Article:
Some Solutions to Problems in Depth Vision from Differential Geometry and Deconvolution Methods.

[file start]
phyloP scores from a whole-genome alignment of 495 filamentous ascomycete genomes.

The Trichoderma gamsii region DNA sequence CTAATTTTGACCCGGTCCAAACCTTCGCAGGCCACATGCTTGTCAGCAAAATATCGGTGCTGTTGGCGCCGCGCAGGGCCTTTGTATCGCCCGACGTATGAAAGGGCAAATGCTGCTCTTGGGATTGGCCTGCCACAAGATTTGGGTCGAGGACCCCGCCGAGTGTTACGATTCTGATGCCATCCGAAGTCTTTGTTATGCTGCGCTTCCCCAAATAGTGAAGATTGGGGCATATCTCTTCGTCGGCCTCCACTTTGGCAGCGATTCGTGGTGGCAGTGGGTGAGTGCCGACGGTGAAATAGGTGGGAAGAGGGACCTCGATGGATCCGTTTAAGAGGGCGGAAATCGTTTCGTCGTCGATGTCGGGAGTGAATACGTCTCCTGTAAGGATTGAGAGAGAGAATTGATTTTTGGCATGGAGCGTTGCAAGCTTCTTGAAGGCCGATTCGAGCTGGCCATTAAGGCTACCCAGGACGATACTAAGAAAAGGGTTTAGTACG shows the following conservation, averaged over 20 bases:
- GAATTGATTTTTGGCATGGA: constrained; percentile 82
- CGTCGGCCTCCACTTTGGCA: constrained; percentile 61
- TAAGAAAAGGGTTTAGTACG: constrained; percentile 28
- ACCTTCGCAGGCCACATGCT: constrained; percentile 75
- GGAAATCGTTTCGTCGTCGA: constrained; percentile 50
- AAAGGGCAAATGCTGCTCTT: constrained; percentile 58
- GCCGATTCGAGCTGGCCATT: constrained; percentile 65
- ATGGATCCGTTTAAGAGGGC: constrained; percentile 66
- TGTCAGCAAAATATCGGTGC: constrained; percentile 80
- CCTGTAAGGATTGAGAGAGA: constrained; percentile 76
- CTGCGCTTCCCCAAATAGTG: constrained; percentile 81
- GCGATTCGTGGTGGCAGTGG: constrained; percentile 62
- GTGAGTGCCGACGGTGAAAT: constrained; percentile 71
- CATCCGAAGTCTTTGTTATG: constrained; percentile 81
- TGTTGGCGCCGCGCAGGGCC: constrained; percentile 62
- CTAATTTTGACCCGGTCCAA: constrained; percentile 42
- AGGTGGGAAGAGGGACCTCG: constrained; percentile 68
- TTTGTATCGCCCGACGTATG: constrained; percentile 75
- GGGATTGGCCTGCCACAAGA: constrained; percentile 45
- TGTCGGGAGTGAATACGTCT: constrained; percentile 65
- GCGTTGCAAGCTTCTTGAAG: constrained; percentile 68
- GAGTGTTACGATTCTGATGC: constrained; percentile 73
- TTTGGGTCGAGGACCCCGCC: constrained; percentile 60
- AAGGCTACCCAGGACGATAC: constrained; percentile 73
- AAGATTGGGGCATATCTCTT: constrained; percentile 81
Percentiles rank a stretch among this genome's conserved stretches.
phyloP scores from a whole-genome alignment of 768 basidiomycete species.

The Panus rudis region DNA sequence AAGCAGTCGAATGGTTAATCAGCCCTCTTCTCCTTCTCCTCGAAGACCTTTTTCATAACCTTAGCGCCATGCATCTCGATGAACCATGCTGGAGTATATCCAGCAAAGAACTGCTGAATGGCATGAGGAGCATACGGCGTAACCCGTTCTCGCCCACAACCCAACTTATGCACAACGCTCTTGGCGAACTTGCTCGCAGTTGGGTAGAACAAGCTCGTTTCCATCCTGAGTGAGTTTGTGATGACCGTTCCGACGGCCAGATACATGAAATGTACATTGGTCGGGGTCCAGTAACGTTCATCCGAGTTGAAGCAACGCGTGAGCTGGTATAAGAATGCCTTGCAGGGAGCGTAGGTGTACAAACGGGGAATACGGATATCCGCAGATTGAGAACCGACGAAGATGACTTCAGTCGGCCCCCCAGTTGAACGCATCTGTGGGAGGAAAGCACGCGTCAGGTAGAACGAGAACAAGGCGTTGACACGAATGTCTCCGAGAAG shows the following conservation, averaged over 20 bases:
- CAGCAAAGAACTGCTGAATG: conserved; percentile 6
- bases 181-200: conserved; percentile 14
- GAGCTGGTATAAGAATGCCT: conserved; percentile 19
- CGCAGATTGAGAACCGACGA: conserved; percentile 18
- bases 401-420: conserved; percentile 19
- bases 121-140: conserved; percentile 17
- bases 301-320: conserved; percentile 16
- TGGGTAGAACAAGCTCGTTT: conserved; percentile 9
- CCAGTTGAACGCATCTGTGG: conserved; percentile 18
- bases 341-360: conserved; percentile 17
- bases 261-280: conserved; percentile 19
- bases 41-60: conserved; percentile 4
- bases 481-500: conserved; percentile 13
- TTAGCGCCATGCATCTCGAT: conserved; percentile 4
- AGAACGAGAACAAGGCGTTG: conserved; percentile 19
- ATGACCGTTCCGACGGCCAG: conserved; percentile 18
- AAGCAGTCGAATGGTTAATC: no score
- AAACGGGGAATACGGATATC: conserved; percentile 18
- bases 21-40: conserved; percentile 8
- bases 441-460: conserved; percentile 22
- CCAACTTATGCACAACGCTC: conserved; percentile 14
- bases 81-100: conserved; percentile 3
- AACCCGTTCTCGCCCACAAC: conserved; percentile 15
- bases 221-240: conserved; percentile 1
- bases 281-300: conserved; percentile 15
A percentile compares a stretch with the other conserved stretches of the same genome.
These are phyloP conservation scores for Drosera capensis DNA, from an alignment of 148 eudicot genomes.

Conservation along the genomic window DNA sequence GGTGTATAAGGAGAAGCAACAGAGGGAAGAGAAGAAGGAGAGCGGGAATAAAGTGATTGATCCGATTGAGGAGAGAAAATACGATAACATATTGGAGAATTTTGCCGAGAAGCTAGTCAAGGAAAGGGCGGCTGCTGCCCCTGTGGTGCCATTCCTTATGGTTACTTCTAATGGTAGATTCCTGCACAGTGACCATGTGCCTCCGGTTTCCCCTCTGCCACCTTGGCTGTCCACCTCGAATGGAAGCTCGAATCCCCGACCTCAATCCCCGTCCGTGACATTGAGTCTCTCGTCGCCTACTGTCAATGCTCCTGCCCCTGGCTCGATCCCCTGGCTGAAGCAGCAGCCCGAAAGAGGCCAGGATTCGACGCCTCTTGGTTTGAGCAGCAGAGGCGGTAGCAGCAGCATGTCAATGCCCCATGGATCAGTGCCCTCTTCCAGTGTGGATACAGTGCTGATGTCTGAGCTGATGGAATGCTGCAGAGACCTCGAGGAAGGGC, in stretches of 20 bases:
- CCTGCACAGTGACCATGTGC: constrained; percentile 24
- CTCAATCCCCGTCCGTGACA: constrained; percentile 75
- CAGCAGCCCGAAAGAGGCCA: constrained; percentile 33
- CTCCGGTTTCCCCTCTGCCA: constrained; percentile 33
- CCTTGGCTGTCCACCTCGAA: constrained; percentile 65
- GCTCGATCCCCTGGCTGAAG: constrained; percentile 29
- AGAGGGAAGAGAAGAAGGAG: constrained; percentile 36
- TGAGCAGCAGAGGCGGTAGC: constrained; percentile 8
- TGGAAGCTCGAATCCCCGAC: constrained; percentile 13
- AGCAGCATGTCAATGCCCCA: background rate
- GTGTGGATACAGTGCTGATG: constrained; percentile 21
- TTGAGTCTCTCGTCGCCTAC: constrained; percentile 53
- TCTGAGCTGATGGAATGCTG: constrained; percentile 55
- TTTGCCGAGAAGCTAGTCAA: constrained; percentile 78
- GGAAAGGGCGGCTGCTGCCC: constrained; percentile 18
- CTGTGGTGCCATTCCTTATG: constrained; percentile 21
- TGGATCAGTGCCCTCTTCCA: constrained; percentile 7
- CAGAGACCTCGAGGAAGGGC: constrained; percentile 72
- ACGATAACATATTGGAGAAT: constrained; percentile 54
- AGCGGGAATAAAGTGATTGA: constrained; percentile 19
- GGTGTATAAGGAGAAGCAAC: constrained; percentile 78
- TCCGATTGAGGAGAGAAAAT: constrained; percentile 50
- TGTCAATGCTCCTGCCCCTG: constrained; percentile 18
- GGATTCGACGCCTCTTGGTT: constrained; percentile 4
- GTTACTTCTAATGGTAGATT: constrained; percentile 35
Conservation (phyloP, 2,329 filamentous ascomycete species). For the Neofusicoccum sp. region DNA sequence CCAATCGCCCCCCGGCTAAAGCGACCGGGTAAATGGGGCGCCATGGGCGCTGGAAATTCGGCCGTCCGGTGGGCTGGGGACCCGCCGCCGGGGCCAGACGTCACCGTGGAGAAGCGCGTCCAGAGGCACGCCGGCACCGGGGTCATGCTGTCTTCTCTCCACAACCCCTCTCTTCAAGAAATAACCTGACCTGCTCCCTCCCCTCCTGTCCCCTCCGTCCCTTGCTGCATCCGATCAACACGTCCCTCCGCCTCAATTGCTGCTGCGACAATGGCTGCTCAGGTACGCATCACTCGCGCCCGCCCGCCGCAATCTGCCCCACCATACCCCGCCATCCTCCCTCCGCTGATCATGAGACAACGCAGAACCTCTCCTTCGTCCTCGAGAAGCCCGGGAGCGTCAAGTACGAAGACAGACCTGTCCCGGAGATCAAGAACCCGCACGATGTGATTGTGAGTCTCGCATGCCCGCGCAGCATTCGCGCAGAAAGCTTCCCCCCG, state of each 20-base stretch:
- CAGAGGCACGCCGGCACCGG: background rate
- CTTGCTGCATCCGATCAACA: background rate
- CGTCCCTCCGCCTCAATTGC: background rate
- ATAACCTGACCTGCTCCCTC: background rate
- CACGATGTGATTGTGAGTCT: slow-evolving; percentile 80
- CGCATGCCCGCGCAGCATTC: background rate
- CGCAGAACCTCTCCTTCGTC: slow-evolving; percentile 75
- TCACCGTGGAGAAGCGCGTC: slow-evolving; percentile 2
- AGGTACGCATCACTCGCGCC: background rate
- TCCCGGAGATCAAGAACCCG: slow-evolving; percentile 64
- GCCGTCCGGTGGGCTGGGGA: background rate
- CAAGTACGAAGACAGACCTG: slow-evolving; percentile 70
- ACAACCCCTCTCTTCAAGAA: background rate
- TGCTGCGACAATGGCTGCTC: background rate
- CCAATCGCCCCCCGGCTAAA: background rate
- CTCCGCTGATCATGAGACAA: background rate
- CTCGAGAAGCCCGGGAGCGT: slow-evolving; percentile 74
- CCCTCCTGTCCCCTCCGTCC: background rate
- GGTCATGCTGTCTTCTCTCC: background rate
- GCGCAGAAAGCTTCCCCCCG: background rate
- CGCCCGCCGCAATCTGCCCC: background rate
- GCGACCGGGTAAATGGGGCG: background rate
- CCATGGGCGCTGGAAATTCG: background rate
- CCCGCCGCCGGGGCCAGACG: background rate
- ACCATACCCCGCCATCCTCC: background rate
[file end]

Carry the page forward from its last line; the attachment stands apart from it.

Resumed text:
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Two distinct parts are presented. The first part is an application of manifold theory and geometry to mathematical modeling problems in depth vision. The second part is an application of deconvolution methods to the problem of constructing converging sequences of approximating functions from sampled values of convolutions. The connection between the two parts is this: the first part depends on differential methods; the second part provides converging algorithms for such methods. The first part begins with a model for objects. A measure is introduced and smoothness is assumed almost everywhere. The radiometric notion of sterance is modeled using differential forms on the sphere bundle (of three dimensional Euclidean space). It is shown that sterance, even if known on a neighborhood in the sphere bundle, does not uniquely determine the objects. However, sterance on a neighborhood can be used to construct a submersion, hence to determine codimension on submanifolds. A similar construction is carried out for sterance given on the sphere bundle over a curve (motion stereo with the path known). The properties of this construction are used to motivate the constructions for modeling the problem of depth vision based on time varying sterance on the sphere bundle over a point. We introduce bundles of bases, integral manifolds, and vector fields and one forms with vanishing Lie derivative with respect to the position vector field. We study the flows of vector fields that are isometrics of the integral manifolds. The second part begins with an analysis of deconvolution methods for convolution operators that are characteristic functions of n- dimensional cubes. Such operators (for squares) are approximations of the impulse response of photo-detectors in vision systems. A complete description for the the implementation of the method for sampled data is given. The primary accomplishment is that the error analysis is presented with explicit error bounds throughout. The final chapter is an analysis of the properties of the deconvolution methods in the presence of additive noise. For the class of methods and noise studied it is shown that there is no penalty for the use of deconvolution methods with photo-detectors.